It is time for collective action to preserve South Asian culture

It is time for collective action to preserve South Asian culture

South Asia, the region known for its resplendent diversity and magnetising camaraderie, is the cradle of religions, viz., Hinduism, Sikhism, Buddhism and Jainism.

South Asia, the region known for its resplendent diversity and magnetising camaraderie, is the cradle of religions, viz., Hinduism, Sikhism, Buddhism and Jainism.

Although the spiritual paths and practices of these religions follow a distinct set of rules, the basic tenets of quartet pivots around compassion, amity, non- violence and tolerance.

Widely seen as an economic bright spot, with its manifold market size and energetic young population, the region is on a forward march to realise its full-potential.

But all is not well as numerous faultiness within the region stymie the economic progress, peace and harmony, the basic elements for the regional integration and development.

The rise of religious fundamentalism and conservatism, amid the heightened global-right factor, endangers the secular fabric and the rich heritage, core ethos of South Asia.

As the virulent strain of "intolerance" has been unfurling across the region, the time has come to act collectively and swiftly in order to ameliorate the cultural spirit, a legacy inherited from time immemorial.

It is apparent that the new threat to these ideals and values is not from external drivers but from centrifugal forces itself. The majority-minority angle, a crucial component of vote bank politics, complemented with vested political interests and the personality cult of right-wing political figures whose true faces are camouflaged under the banner of nationalism has failed to cherish the diversity of region as a whole.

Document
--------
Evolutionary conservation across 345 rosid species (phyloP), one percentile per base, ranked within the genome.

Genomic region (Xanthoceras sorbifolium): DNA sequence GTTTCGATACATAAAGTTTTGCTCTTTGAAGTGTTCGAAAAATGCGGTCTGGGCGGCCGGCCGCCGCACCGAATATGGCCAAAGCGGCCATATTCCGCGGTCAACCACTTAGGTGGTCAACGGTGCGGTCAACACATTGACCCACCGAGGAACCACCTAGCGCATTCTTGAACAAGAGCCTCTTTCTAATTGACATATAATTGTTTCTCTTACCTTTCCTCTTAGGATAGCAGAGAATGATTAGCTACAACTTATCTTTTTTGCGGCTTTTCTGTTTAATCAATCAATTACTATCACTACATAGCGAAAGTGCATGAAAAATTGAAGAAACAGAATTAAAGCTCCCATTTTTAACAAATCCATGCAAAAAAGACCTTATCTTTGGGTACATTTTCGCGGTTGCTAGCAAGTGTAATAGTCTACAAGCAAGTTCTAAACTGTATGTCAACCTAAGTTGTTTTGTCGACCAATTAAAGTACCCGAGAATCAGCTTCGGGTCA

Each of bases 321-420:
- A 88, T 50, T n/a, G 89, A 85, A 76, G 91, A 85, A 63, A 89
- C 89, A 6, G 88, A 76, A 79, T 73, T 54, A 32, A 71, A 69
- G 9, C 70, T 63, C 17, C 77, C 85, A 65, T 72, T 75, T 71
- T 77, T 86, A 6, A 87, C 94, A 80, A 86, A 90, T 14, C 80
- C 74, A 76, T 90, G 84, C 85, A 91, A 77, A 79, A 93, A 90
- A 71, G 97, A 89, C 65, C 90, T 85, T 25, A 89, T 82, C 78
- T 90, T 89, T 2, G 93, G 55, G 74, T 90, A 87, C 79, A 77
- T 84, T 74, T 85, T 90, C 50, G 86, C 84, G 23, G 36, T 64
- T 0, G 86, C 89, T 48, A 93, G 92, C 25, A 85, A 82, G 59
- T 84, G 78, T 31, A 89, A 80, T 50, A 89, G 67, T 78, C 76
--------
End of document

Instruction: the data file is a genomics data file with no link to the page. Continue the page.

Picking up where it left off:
It is pertinent to mention that the empires and kingdoms in the Indian sub-continent were built not on the lines of religion but in accepting the plurality and unity. Glorifying the ancient past, theorising the medieval wars through communal optics and the modern secular culture as a process vitiating the age old values are the central facets of ultra-conservatism.

Adding fuel to the fire, the new wave of conservative nationalism, in addition to ethnocentrism and xenophobia, has been creating a suitable seedbed for ultra-nationalist groups to intensify their divisive agenda on a broader scale.

Food politics, renaming of cities, mob lynching and exclusion of minority groups solely on the basis of religion are just the tip of the iceberg as the issue is deeply structural and deeply political in nature.

As member countries in the region entangled in bitter animosity, thanks to widespread misgivings and geopolitical tussle, makes it difficult to design a collective action.

India, often perceived as big daddy in the region, has been dilly-dallying to play an instrumental role in mobilising different players across the region in countering all sorts of fundamentalism.

With its sheer size and the growing clout as soft power, India has the ability to pilot the de-radicalisation and secularisation project in the region. But the Indian government led by the BJP, a Hindu-nationalist party, has stirred a hornet's nest by amending Citizenship Act of 1955, a step deemed as discriminatory and anti-secular in nature.